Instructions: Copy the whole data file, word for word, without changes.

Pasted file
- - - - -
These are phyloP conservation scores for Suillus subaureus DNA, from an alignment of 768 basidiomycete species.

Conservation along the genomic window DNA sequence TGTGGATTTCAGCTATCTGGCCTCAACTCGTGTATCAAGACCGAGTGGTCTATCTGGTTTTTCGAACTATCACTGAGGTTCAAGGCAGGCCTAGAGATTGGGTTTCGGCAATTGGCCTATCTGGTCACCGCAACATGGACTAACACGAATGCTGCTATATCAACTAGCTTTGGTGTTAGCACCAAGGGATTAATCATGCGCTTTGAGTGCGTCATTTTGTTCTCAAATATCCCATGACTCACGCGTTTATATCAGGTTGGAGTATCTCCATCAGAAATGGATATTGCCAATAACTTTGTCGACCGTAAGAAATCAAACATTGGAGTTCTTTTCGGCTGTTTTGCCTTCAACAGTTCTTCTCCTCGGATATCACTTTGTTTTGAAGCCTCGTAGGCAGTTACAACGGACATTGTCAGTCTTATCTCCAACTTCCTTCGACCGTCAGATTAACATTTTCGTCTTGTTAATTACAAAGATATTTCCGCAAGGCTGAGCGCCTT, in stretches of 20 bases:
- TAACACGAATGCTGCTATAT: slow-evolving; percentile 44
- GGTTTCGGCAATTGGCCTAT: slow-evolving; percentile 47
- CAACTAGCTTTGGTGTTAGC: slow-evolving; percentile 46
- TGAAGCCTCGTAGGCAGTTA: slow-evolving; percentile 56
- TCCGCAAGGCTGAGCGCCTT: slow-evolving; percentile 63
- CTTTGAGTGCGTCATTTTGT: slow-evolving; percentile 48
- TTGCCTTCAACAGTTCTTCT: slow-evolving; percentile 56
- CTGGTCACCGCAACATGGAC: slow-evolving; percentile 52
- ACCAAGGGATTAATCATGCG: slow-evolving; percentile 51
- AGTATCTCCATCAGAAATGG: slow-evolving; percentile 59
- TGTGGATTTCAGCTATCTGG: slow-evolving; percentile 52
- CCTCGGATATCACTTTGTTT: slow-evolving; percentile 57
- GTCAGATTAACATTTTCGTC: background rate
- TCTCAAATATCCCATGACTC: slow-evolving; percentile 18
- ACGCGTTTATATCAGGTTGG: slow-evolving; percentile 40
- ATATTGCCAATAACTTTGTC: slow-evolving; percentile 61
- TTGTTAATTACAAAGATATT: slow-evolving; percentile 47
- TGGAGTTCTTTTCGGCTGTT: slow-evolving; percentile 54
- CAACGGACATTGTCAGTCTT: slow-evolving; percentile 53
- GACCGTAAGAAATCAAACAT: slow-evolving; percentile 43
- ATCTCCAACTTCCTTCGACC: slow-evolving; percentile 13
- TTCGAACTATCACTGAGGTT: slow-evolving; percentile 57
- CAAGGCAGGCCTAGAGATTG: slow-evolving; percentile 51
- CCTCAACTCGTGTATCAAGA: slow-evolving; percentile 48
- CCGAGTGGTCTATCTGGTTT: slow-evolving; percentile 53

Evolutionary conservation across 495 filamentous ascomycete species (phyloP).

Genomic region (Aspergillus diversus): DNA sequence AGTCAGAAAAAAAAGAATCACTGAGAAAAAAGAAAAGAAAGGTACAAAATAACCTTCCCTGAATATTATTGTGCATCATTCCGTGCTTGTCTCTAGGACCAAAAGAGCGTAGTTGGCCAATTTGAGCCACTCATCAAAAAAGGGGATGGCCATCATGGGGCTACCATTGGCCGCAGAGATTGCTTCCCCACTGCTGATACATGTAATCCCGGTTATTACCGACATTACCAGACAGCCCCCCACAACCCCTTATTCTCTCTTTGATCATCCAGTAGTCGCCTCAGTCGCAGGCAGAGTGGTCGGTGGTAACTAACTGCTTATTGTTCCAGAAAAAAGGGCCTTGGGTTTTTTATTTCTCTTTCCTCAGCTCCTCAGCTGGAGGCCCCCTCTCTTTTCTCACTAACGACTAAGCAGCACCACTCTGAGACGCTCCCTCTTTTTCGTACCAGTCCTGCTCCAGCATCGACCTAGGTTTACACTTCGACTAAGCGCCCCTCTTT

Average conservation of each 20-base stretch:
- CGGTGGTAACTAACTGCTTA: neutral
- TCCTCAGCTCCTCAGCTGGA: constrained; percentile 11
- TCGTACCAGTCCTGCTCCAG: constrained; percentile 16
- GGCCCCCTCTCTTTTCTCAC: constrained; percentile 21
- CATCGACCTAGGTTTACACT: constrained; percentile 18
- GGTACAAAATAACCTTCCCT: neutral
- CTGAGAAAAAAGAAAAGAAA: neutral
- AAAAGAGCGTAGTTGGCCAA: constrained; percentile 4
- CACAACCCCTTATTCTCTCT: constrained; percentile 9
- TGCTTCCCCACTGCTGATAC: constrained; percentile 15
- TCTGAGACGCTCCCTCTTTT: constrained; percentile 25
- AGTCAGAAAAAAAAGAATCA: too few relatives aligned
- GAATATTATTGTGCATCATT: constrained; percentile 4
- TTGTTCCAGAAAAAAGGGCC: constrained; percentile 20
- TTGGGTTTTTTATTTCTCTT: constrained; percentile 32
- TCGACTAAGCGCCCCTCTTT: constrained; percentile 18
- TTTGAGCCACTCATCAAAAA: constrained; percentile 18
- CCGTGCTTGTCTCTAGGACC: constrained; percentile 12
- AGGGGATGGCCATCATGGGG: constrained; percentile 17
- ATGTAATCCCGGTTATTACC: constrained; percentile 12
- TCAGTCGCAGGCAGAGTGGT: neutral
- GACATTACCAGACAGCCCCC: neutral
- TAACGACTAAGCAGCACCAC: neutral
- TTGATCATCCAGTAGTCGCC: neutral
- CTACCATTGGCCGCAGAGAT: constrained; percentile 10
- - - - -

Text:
These are phyloP conservation scores for Suillus subaureus DNA, from an alignment of 768 basidiomycete species.

Conservation along the genomic window DNA sequence TGTGGATTTCAGCTATCTGGCCTCAACTCGTGTATCAAGACCGAGTGGTCTATCTGGTTTTTCGAACTATCACTGAGGTTCAAGGCAGGCCTAGAGATTGGGTTTCGGCAATTGGCCTATCTGGTCACCGCAACATGGACTAACACGAATGCTGCTATATCAACTAGCTTTGGTGTTAGCACCAAGGGATTAATCATGCGCTTTGAGTGCGTCATTTTGTTCTCAAATATCCCATGACTCACGCGTTTATATCAGGTTGGAGTATCTCCATCAGAAATGGATATTGCCAATAACTTTGTCGACCGTAAGAAATCAAACATTGGAGTTCTTTTCGGCTGTTTTGCCTTCAACAGTTCTTCTCCTCGGATATCACTTTGTTTTGAAGCCTCGTAGGCAGTTACAACGGACATTGTCAGTCTTATCTCCAACTTCCTTCGACCGTCAGATTAACATTTTCGTCTTGTTAATTACAAAGATATTTCCGCAAGGCTGAGCGCCTT, in stretches of 20 bases:
- TAACACGAATGCTGCTATAT: slow-evolving; percentile 44
- GGTTTCGGCAATTGGCCTAT: slow-evolving; percentile 47
- CAACTAGCTTTGGTGTTAGC: slow-evolving; percentile 46
- TGAAGCCTCGTAGGCAGTTA: slow-evolving; percentile 56
- TCCGCAAGGCTGAGCGCCTT: slow-evolving; percentile 63
- CTTTGAGTGCGTCATTTTGT: slow-evolving; percentile 48
- TTGCCTTCAACAGTTCTTCT: slow-evolving; percentile 56
- CTGGTCACCGCAACATGGAC: slow-evolving; percentile 52
- ACCAAGGGATTAATCATGCG: slow-evolving; percentile 51
- AGTATCTCCATCAGAAATGG: slow-evolving; percentile 59
- TGTGGATTTCAGCTATCTGG: slow-evolving; percentile 52
- CCTCGGATATCACTTTGTTT: slow-evolving; percentile 57
- GTCAGATTAACATTTTCGTC: background rate
- TCTCAAATATCCCATGACTC: slow-evolving; percentile 18
- ACGCGTTTATATCAGGTTGG: slow-evolving; percentile 40
- ATATTGCCAATAACTTTGTC: slow-evolving; percentile 61
- TTGTTAATTACAAAGATATT: slow-evolving; percentile 47
- TGGAGTTCTTTTCGGCTGTT: slow-evolving; percentile 54
- CAACGGACATTGTCAGTCTT: slow-evolving; percentile 53
- GACCGTAAGAAATCAAACAT: slow-evolving; percentile 43
- ATCTCCAACTTCCTTCGACC: slow-evolving; percentile 13
- TTCGAACTATCACTGAGGTT: slow-evolving; percentile 57
- CAAGGCAGGCCTAGAGATTG: slow-evolving; percentile 51
- CCTCAACTCGTGTATCAAGA: slow-evolving; percentile 48
- CCGAGTGGTCTATCTGGTTT: slow-evolving; percentile 53

Evolutionary conservation across 495 filamentous ascomycete species (phyloP).

Genomic region (Aspergillus diversus): DNA sequence AGTCAGAAAAAAAAGAATCACTGAGAAAAAAGAAAAGAAAGGTACAAAATAACCTTCCCTGAATATTATTGTGCATCATTCCGTGCTTGTCTCTAGGACCAAAAGAGCGTAGTTGGCCAATTTGAGCCACTCATCAAAAAAGGGGATGGCCATCATGGGGCTACCATTGGCCGCAGAGATTGCTTCCCCACTGCTGATACATGTAATCCCGGTTATTACCGACATTACCAGACAGCCCCCCACAACCCCTTATTCTCTCTTTGATCATCCAGTAGTCGCCTCAGTCGCAGGCAGAGTGGTCGGTGGTAACTAACTGCTTATTGTTCCAGAAAAAAGGGCCTTGGGTTTTTTATTTCTCTTTCCTCAGCTCCTCAGCTGGAGGCCCCCTCTCTTTTCTCACTAACGACTAAGCAGCACCACTCTGAGACGCTCCCTCTTTTTCGTACCAGTCCTGCTCCAGCATCGACCTAGGTTTACACTTCGACTAAGCGCCCCTCTTT

Average conservation of each 20-base stretch:
- CGGTGGTAACTAACTGCTTA: neutral
- TCCTCAGCTCCTCAGCTGGA: constrained; percentile 11
- TCGTACCAGTCCTGCTCCAG: constrained; percentile 16
- GGCCCCCTCTCTTTTCTCAC: constrained; percentile 21
- CATCGACCTAGGTTTACACT: constrained; percentile 18
- GGTACAAAATAACCTTCCCT: neutral
- CTGAGAAAAAAGAAAAGAAA: neutral
- AAAAGAGCGTAGTTGGCCAA: constrained; percentile 4
- CACAACCCCTTATTCTCTCT: constrained; percentile 9
- TGCTTCCCCACTGCTGATAC: constrained; percentile 15
- TCTGAGACGCTCCCTCTTTT: constrained; percentile 25
- AGTCAGAAAAAAAAGAATCA: too few relatives aligned
- GAATATTATTGTGCATCATT: constrained; percentile 4
- TTGTTCCAGAAAAAAGGGCC: constrained; percentile 20
- TTGGGTTTTTTATTTCTCTT: constrained; percentile 32
- TCGACTAAGCGCCCCTCTTT: constrained; percentile 18
- TTTGAGCCACTCATCAAAAA: constrained; percentile 18
- CCGTGCTTGTCTCTAGGACC: constrained; percentile 12
- AGGGGATGGCCATCATGGGG: constrained; percentile 17
- ATGTAATCCCGGTTATTACC: constrained; percentile 12
- TCAGTCGCAGGCAGAGTGGT: neutral
- GACATTACCAGACAGCCCCC: neutral
- TAACGACTAAGCAGCACCAC: neutral
- TTGATCATCCAGTAGTCGCC: neutral
- CTACCATTGGCCGCAGAGAT: constrained; percentile 10